Are Two Heads Better Than One?

Two brothers, two sexualities, one body

Andrew W.M. Beierle

By Angel Curtis, Neil Ellis Orts, and Troy Carrington

Developing a fully integrated personality as a gay adult can be a struggle. It can be even harder if the person is a twin and the other sibling is straight. First Person Plural (Kensington Books) presents us with such a situation—twin brothers with differing sexual orientations, each with his own mind, spirit, and heart. One big twist: The brothers are dicephalus, inhabiting one body with two heads.

Owen and Porter are “mainstreamed” by their parents at an early age. The boys not only suffer the usual adolescent angst, they do so without having true peers. They sort out issues of how time is spent, privacy, and who provides the hand job each night. They grow up, finish school, and begin a successful career as part of a band called Janus. Sex is hovering in the distance, but is never really a problem—groupies don’t count.

FirstPersonPorter meets a woman aptly named Faith, falls in love, and gets married. Following long-standing practices between the brothers, the relationship works. Owen falls in love, begins a gay relationship with Faith’s brother, yet must end it to save Porter’s marriage.   Slowly but surely, Porter’s wife demands more and more of Owen’s life. Owen begins another relationship, full of joy and truly great sex. Faith realizes that when one brother has sex, the other is a de facto participant. Deeply disturbed by the lack of conventional boundaries, Faith sets up a situation where both brothers stand to lose their loves, their lives, and their sense of self.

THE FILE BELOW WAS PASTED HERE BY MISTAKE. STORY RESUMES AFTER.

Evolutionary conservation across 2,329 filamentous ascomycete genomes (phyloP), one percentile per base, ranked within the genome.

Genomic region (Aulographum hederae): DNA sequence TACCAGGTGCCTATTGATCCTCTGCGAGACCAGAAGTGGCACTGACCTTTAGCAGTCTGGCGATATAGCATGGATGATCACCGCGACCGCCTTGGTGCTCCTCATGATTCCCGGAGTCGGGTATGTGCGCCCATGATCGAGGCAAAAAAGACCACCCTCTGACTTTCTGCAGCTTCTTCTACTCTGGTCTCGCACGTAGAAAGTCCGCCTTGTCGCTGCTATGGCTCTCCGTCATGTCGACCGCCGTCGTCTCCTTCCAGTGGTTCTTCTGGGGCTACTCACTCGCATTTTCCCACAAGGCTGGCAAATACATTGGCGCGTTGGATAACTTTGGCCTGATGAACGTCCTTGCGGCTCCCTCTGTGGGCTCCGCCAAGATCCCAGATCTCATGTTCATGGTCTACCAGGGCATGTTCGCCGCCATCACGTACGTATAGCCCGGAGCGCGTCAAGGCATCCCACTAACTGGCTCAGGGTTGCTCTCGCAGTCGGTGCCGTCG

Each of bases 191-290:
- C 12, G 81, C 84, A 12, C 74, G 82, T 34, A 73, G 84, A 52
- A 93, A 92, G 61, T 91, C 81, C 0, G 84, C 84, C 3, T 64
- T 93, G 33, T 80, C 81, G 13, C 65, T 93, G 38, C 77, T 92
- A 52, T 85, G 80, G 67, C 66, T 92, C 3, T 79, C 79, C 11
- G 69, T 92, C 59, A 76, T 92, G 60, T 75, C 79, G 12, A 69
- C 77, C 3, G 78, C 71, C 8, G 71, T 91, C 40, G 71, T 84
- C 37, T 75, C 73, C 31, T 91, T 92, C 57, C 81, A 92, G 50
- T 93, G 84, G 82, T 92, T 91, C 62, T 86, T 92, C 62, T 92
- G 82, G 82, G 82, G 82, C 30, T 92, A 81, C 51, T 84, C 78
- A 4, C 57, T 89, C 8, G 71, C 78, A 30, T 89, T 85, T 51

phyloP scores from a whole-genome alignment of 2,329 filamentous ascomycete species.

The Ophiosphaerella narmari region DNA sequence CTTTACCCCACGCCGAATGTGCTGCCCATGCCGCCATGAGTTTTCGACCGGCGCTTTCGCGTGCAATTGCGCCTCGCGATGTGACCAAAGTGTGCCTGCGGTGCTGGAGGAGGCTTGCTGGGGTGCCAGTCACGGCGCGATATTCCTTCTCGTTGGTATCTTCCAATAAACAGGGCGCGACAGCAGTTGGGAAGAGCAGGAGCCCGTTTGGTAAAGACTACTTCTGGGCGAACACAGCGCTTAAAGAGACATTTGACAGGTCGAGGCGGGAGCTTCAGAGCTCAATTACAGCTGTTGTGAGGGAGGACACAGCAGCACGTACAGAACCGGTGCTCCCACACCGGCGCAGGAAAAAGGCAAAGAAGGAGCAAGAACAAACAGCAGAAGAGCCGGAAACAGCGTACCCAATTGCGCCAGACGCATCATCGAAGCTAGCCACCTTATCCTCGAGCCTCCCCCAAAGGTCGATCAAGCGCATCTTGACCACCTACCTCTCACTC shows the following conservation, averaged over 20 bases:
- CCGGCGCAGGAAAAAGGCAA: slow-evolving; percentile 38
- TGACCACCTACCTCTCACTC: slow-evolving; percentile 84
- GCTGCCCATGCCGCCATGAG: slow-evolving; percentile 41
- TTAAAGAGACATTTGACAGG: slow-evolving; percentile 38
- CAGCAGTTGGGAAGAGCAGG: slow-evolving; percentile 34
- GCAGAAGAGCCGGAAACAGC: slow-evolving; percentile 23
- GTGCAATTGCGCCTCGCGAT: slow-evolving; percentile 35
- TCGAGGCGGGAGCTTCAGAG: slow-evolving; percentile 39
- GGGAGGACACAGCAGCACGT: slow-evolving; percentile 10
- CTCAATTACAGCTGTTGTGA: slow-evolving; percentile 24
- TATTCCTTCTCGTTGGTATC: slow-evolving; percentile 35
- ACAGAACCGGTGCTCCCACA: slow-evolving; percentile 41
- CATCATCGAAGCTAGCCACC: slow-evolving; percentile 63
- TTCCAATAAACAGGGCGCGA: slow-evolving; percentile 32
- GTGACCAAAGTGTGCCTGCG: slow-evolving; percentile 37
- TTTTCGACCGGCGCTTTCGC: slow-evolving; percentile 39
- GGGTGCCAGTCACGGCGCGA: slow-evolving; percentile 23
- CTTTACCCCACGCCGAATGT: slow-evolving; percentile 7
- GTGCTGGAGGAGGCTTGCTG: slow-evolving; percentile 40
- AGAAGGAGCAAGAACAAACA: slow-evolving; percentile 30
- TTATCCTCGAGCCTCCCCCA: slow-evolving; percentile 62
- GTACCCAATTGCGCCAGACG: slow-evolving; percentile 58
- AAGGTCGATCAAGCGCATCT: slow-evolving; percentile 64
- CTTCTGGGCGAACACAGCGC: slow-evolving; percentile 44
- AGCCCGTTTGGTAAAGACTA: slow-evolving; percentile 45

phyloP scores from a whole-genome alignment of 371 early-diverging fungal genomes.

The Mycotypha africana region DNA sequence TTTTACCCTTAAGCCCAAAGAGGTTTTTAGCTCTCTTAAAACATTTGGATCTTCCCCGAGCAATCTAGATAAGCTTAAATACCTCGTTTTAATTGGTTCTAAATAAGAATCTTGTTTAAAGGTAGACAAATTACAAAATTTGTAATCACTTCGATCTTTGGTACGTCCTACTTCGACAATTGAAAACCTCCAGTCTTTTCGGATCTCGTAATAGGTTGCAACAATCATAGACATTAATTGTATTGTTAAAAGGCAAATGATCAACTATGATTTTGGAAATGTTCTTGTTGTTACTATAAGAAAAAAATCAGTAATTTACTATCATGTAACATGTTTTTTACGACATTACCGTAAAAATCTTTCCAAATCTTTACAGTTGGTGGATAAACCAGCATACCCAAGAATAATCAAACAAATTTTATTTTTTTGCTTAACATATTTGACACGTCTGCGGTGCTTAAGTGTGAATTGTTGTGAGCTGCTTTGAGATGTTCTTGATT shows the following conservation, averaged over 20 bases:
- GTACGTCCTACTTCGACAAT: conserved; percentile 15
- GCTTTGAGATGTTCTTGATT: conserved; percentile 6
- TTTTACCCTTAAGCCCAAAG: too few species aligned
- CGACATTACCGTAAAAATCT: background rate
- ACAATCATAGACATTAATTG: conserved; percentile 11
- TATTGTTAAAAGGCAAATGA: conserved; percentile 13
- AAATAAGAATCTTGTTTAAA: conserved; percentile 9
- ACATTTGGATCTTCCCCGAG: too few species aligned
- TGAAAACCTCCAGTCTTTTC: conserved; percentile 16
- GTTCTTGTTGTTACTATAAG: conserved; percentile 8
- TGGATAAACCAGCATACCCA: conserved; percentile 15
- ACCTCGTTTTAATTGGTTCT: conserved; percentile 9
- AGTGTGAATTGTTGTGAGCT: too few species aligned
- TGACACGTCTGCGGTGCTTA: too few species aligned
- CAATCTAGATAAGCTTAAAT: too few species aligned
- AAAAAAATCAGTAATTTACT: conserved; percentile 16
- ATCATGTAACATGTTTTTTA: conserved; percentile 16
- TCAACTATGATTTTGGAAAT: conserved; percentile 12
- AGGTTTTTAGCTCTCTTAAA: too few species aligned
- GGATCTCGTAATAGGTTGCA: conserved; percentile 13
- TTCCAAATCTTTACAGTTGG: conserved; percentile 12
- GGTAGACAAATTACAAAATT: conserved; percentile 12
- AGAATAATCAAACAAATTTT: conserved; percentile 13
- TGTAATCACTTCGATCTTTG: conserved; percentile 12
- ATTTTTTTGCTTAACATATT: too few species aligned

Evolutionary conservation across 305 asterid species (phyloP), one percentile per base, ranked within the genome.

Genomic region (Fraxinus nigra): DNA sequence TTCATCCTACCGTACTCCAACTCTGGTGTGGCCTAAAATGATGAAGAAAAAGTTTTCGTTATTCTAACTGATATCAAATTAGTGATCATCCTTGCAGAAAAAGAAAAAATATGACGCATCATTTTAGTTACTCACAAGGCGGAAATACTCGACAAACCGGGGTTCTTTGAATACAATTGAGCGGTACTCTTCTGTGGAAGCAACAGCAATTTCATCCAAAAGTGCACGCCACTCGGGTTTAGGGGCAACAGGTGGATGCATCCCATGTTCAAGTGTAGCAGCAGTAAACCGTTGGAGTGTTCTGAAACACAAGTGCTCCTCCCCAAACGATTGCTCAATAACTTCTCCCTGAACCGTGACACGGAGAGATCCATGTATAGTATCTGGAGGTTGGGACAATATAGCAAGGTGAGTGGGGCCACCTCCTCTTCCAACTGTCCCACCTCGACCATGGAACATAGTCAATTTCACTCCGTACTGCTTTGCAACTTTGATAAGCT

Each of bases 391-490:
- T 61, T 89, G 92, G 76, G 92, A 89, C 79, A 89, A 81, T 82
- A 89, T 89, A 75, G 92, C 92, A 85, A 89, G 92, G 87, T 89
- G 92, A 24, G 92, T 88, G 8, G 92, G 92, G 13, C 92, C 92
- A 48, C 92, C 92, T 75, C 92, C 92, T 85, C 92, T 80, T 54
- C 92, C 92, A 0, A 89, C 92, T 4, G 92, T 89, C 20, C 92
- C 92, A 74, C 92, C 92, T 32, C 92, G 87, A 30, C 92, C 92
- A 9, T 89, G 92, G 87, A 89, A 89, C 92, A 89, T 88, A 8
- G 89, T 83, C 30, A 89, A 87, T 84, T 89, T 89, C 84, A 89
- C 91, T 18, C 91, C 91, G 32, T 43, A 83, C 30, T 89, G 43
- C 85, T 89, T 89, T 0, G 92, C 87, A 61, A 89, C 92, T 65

Author Andrew W.M. Beierle deals with issues around coming out, family, identity, and self-determination, which makes First Person Plural not only a magnificent story, but a morality tale about tolerance, love, and loyalty.

FaithHealerThe Faith Healer of Olive Avenue
Manuel Munoz
Algonquin (
A gay man is left with the child his deceased partner adopted. Two cousins, as close as siblings, face the mistakes a family repeats. A father tries to understand how he drove his son to suicide. Each story in this collection stands alone, but cities, streets, and people reappear throughout, creating a multilayered portrait of a Mexican American community in California. Beautiful, heartbreaking, hopeful, and honest. — Review: Neil Ellis Orts

Taking Woodstock
Elliot Tiber with Tom Monte
Square One Publishers (
This memoir is a breezy, easy read of the author’s firsthand experience with two cultural touchstones: the Stonewall riots and Woodstock. Early chapters describing his first experiences in New York City’s gay underground are a little heavy on gratuitous name dropping, but once we’re past that, the excitement of the music festival fairly pulls the reader through the rest of the book. A fascinating piece of history told with a great sense of humor. — Review: N.O.

NAlexander13:55 Eastern Standard Time
Nick Alexander
BIGfib Books (
13:55 Eastern Standard Time proves once and for all that six degrees of separation has become a cliché. Here, in a series of stories trying and failing to emulate the rarely-a-happy-ending style of T.C. Boyle, the writer bludgeons us with the “we are all interconnected” message. Yawn. I couldn’t even connect with the gay characters. This one is best left on the shelf. — Review: A.C.

Selfish & Perverse
Bob Smith

Carroll & Graf (
Nelson Kunker is trapped in his job as the script supervisor on Aftertaste, the low-rated late-night sketch TV show that he compares to the Loch Ness monster: “Everyone’s heard of us but sightings are rare.” His life in L.A. has come to a halt because he’s unable to finish the novel he’s writing, he doesn’t have a boyfriend, and at the pivotal age of 34 has reached the juncture where he has to decide whether he’s really talented or just gay. Comedian Bob Smith’s new book is, according to author Armistead Maupin, “a thoroughly seductive and satisfying read.” — Preview: Troy Carrington  

FB Comments

Leave a Review or Comment

Check Also
Back to top button